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See this answer. It says:

Six really bad examples;


locking on a mutable field. e.g. synchronized(object) { object = ...; }

What's wrong with locking on a mutable field? What if object was declared as final but was not an immutable class?

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I think you're confusing mutable fields with immutable classes (a class which contains only immutable fields). –  Kirk Woll Mar 8 '12 at 17:52
Exactly. Your title conveys that confusion. –  EJP Mar 9 '12 at 0:10
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3 Answers 3

up vote 8 down vote accepted

It is a bad idea because if another thread changes the reference in the critical section, the threads will no longer see the same reference, and so they will not synchronize on the same object, thus running uncontrolled. Example:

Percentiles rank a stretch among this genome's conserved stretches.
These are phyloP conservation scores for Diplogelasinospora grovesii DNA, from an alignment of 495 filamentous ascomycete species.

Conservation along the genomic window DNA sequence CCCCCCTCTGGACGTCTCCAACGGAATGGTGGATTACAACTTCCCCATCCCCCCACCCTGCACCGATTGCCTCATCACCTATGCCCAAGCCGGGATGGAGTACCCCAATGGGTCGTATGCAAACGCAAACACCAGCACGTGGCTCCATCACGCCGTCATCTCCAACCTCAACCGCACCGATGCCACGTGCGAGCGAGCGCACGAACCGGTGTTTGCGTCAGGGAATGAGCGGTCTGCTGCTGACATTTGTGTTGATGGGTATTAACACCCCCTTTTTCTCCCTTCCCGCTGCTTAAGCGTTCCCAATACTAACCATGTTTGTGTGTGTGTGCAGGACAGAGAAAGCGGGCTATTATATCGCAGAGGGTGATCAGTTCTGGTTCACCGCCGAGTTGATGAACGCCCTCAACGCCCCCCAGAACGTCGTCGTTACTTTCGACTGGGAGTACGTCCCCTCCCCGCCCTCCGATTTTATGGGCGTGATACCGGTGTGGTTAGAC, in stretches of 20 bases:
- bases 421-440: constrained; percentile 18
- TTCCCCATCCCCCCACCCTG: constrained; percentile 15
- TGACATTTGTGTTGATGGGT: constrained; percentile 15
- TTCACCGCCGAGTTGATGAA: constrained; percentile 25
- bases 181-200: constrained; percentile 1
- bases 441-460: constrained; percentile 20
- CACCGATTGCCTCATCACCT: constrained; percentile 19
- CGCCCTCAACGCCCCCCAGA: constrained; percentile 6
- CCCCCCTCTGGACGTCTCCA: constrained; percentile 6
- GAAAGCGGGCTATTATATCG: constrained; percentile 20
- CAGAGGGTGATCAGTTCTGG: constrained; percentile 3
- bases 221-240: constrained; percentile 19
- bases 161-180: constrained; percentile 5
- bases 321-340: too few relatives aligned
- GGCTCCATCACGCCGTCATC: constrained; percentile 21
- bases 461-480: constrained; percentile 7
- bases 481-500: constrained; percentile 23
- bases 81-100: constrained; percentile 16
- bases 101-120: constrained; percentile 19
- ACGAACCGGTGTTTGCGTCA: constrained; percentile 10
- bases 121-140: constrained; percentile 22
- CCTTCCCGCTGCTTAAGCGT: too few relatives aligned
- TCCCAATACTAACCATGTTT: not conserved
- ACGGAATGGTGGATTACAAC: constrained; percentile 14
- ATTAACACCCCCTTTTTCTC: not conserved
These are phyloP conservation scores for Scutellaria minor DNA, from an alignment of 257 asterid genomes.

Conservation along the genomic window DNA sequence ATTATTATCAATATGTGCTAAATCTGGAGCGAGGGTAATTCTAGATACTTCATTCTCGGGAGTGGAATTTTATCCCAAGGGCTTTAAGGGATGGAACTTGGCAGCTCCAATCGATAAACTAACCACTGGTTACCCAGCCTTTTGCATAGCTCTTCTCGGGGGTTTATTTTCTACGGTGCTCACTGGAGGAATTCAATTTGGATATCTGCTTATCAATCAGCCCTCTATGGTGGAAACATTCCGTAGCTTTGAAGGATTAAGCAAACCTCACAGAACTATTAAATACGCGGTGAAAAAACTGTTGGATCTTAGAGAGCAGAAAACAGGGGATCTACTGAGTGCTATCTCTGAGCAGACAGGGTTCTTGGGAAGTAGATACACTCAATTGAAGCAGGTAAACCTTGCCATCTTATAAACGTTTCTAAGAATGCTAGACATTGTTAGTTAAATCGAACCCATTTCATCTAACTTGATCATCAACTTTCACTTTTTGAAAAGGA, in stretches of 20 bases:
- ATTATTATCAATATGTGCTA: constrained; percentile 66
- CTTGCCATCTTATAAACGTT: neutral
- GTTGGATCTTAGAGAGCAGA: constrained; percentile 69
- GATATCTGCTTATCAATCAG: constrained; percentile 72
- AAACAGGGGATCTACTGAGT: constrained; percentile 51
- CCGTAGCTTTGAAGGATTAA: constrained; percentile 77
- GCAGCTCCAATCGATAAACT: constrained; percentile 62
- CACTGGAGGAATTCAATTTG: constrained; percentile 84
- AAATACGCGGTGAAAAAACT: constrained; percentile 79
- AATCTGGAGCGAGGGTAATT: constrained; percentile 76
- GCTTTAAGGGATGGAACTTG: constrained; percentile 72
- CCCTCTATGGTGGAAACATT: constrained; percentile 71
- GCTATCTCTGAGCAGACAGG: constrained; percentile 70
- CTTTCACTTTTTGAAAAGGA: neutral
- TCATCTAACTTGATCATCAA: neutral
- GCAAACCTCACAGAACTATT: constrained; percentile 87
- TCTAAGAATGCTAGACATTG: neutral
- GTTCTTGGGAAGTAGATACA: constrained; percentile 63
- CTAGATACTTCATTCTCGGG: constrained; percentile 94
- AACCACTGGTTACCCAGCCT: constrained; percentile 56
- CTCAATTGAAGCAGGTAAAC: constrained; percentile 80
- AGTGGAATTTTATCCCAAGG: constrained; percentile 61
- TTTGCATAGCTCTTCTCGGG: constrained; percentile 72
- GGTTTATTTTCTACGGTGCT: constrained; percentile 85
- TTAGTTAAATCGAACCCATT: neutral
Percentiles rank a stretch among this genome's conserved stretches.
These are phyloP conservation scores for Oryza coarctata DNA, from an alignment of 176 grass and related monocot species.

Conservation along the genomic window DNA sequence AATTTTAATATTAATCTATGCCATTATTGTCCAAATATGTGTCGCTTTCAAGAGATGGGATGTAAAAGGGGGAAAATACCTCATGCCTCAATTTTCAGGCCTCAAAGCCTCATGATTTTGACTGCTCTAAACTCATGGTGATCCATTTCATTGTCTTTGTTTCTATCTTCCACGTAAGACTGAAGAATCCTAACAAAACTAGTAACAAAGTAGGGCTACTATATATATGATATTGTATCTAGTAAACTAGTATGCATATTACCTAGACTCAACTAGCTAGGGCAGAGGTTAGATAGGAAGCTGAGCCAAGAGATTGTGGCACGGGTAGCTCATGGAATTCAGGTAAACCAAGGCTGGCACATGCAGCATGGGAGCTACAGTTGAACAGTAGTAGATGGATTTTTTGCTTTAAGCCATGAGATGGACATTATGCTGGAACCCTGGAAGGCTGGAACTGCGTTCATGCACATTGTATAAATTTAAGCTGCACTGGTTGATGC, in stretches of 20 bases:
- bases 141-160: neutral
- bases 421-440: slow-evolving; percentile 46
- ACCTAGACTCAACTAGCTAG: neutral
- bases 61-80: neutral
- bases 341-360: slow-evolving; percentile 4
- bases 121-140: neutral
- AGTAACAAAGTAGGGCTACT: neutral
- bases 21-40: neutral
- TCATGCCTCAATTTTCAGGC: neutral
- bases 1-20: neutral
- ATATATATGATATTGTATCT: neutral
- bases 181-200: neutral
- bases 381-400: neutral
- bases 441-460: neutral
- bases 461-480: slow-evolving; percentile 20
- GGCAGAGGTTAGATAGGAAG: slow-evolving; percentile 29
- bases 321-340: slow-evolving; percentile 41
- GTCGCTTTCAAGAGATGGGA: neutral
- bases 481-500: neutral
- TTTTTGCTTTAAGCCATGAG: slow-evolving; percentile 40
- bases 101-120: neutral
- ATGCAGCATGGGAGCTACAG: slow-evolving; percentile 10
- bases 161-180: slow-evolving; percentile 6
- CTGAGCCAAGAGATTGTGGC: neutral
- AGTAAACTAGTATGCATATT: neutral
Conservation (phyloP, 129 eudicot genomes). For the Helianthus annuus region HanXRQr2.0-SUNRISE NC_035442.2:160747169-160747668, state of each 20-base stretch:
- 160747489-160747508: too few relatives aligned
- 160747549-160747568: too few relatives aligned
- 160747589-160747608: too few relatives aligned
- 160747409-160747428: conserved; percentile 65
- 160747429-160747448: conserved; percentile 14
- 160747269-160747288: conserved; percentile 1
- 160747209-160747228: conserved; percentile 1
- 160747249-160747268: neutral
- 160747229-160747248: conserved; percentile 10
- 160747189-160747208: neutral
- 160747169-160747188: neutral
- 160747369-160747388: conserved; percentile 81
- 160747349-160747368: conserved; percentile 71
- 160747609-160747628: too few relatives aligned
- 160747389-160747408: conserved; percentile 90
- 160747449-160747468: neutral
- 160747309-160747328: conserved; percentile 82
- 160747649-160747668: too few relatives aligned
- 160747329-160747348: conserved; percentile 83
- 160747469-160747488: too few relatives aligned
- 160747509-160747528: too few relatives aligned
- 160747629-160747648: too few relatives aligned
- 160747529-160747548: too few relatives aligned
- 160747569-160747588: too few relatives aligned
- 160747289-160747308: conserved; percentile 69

synchronized(lock1) {
     lock1 = new Object();

Assume 2 threads are trying to enter this critical section. Thread 1 enters and thread 2 waits. Thread 1 goes in, reassigns lock1 and proceeds. Now thread 2 sees a different lock than what thread 1 acquired, which is also free, so it can also enter the critical section. Fun ensues!

If the object is final, you cannot reassign the reference to a different object, so the above problem no longer applies.

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"Mutable" isn't the right word here. It's okay to lock on a mutable object, i.e. an object with state. What's wrong is to lock on a field, change it, and expect another thread to lock on the same object.

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I don't think locking a mutable object is bad in itself. It is just very hard to get it right. There are other models for concurrent processing, like actors. I suggest you look into Akka, which can be used from both Java and Scala, and is a very solid implementation.

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